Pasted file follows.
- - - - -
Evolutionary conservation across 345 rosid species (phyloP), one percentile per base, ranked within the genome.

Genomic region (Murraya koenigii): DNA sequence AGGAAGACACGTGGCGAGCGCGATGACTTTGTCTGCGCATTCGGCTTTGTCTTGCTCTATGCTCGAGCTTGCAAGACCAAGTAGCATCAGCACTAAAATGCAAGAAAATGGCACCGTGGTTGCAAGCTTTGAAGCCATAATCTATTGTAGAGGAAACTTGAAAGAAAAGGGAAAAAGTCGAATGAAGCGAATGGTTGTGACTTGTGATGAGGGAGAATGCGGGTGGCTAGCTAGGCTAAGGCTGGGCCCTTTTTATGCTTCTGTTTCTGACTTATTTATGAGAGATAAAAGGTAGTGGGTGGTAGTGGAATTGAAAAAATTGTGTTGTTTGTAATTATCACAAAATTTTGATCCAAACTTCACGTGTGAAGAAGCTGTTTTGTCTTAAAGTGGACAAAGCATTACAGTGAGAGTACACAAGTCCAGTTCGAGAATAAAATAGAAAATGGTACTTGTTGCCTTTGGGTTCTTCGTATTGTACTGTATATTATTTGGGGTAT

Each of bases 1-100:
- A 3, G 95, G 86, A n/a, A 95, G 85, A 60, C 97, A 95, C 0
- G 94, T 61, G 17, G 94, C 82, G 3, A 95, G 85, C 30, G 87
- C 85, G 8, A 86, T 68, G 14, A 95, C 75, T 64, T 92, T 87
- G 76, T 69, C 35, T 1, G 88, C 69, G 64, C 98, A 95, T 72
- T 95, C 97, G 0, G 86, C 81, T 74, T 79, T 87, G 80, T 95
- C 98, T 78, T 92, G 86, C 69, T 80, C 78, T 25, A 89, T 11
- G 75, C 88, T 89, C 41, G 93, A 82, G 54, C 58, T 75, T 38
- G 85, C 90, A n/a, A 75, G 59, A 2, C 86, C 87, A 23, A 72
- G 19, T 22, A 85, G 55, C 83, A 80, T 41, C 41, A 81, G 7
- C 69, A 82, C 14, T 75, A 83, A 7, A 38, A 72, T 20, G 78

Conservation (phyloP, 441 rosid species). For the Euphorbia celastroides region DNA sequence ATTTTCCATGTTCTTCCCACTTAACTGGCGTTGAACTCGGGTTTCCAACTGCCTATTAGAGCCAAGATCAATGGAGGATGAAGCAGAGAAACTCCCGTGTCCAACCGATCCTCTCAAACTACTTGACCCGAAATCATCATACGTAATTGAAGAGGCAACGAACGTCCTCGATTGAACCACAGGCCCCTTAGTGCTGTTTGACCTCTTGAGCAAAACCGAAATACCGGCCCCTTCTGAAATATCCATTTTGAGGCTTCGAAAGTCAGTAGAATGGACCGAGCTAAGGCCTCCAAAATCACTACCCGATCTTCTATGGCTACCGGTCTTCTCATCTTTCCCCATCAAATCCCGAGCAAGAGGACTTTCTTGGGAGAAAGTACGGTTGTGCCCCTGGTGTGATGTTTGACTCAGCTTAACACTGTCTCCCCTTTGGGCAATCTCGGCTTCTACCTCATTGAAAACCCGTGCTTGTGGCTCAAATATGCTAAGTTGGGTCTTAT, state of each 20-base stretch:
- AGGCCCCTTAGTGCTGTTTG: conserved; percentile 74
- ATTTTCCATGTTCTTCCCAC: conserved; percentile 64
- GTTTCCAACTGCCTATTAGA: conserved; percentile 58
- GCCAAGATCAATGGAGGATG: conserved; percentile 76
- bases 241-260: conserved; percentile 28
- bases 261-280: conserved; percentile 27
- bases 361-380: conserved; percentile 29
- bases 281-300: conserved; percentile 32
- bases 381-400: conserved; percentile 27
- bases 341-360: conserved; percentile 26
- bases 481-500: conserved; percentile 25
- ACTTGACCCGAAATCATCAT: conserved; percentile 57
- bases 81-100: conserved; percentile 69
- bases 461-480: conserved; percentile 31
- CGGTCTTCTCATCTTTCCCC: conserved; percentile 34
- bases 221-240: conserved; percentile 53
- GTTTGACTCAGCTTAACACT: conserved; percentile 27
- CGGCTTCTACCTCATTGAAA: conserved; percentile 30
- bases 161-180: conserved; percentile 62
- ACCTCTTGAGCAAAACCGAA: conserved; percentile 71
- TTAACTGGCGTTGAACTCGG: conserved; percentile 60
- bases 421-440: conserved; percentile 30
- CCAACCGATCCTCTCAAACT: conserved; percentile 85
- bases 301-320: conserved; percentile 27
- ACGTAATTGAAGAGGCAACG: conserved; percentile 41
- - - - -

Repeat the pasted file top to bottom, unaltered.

Evolutionary conservation across 345 rosid species (phyloP), one percentile per base, ranked within the genome.

Genomic region (Murraya koenigii): DNA sequence AGGAAGACACGTGGCGAGCGCGATGACTTTGTCTGCGCATTCGGCTTTGTCTTGCTCTATGCTCGAGCTTGCAAGACCAAGTAGCATCAGCACTAAAATGCAAGAAAATGGCACCGTGGTTGCAAGCTTTGAAGCCATAATCTATTGTAGAGGAAACTTGAAAGAAAAGGGAAAAAGTCGAATGAAGCGAATGGTTGTGACTTGTGATGAGGGAGAATGCGGGTGGCTAGCTAGGCTAAGGCTGGGCCCTTTTTATGCTTCTGTTTCTGACTTATTTATGAGAGATAAAAGGTAGTGGGTGGTAGTGGAATTGAAAAAATTGTGTTGTTTGTAATTATCACAAAATTTTGATCCAAACTTCACGTGTGAAGAAGCTGTTTTGTCTTAAAGTGGACAAAGCATTACAGTGAGAGTACACAAGTCCAGTTCGAGAATAAAATAGAAAATGGTACTTGTTGCCTTTGGGTTCTTCGTATTGTACTGTATATTATTTGGGGTAT

Each of bases 1-100:
- A 3, G 95, G 86, A n/a, A 95, G 85, A 60, C 97, A 95, C 0
- G 94, T 61, G 17, G 94, C 82, G 3, A 95, G 85, C 30, G 87
- C 85, G 8, A 86, T 68, G 14, A 95, C 75, T 64, T 92, T 87
- G 76, T 69, C 35, T 1, G 88, C 69, G 64, C 98, A 95, T 72
- T 95, C 97, G 0, G 86, C 81, T 74, T 79, T 87, G 80, T 95
- C 98, T 78, T 92, G 86, C 69, T 80, C 78, T 25, A 89, T 11
- G 75, C 88, T 89, C 41, G 93, A 82, G 54, C 58, T 75, T 38
- G 85, C 90, A n/a, A 75, G 59, A 2, C 86, C 87, A 23, A 72
- G 19, T 22, A 85, G 55, C 83, A 80, T 41, C 41, A 81, G 7
- C 69, A 82, C 14, T 75, A 83, A 7, A 38, A 72, T 20, G 78

Conservation (phyloP, 441 rosid species). For the Euphorbia celastroides region DNA sequence ATTTTCCATGTTCTTCCCACTTAACTGGCGTTGAACTCGGGTTTCCAACTGCCTATTAGAGCCAAGATCAATGGAGGATGAAGCAGAGAAACTCCCGTGTCCAACCGATCCTCTCAAACTACTTGACCCGAAATCATCATACGTAATTGAAGAGGCAACGAACGTCCTCGATTGAACCACAGGCCCCTTAGTGCTGTTTGACCTCTTGAGCAAAACCGAAATACCGGCCCCTTCTGAAATATCCATTTTGAGGCTTCGAAAGTCAGTAGAATGGACCGAGCTAAGGCCTCCAAAATCACTACCCGATCTTCTATGGCTACCGGTCTTCTCATCTTTCCCCATCAAATCCCGAGCAAGAGGACTTTCTTGGGAGAAAGTACGGTTGTGCCCCTGGTGTGATGTTTGACTCAGCTTAACACTGTCTCCCCTTTGGGCAATCTCGGCTTCTACCTCATTGAAAACCCGTGCTTGTGGCTCAAATATGCTAAGTTGGGTCTTAT, state of each 20-base stretch:
- AGGCCCCTTAGTGCTGTTTG: conserved; percentile 74
- ATTTTCCATGTTCTTCCCAC: conserved; percentile 64
- GTTTCCAACTGCCTATTAGA: conserved; percentile 58
- GCCAAGATCAATGGAGGATG: conserved; percentile 76
- bases 241-260: conserved; percentile 28
- bases 261-280: conserved; percentile 27
- bases 361-380: conserved; percentile 29
- bases 281-300: conserved; percentile 32
- bases 381-400: conserved; percentile 27
- bases 341-360: conserved; percentile 26
- bases 481-500: conserved; percentile 25
- ACTTGACCCGAAATCATCAT: conserved; percentile 57
- bases 81-100: conserved; percentile 69
- bases 461-480: conserved; percentile 31
- CGGTCTTCTCATCTTTCCCC: conserved; percentile 34
- bases 221-240: conserved; percentile 53
- GTTTGACTCAGCTTAACACT: conserved; percentile 27
- CGGCTTCTACCTCATTGAAA: conserved; percentile 30
- bases 161-180: conserved; percentile 62
- ACCTCTTGAGCAAAACCGAA: conserved; percentile 71
- TTAACTGGCGTTGAACTCGG: conserved; percentile 60
- bases 421-440: conserved; percentile 30
- CCAACCGATCCTCTCAAACT: conserved; percentile 85
- bases 301-320: conserved; percentile 27
- ACGTAATTGAAGAGGCAACG: conserved; percentile 41